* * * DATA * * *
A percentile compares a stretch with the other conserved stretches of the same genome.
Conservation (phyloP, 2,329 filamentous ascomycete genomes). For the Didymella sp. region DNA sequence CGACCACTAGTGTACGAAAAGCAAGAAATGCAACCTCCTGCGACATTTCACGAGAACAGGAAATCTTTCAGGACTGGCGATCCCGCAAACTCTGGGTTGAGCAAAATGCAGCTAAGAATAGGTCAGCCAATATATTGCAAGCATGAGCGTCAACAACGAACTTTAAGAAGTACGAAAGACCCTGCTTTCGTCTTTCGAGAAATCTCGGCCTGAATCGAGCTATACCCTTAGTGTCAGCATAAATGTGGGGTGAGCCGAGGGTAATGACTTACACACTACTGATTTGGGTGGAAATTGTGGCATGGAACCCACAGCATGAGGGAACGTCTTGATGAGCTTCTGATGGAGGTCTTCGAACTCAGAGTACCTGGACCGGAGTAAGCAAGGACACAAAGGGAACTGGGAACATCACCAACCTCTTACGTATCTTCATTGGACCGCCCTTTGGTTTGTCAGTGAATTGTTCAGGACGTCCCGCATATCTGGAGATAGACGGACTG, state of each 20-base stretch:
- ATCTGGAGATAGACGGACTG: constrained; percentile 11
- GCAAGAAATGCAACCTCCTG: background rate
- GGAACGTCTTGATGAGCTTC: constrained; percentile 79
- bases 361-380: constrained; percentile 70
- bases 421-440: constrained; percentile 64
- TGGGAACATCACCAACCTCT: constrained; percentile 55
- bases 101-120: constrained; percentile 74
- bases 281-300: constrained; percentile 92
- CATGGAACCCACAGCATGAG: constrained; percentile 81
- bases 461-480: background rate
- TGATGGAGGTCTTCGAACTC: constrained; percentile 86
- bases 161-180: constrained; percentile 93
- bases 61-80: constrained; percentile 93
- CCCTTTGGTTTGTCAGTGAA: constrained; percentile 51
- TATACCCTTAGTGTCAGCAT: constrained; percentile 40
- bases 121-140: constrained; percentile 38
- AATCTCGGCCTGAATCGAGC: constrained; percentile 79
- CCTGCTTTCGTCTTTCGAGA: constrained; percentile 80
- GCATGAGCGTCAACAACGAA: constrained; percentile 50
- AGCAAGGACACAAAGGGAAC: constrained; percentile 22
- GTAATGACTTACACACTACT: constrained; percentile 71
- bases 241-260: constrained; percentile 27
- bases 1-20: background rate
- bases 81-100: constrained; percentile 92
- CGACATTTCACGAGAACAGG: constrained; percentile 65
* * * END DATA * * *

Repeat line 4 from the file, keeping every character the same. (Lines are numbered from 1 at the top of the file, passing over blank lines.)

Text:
- GCAAGAAATGCAACCTCCTG: background rate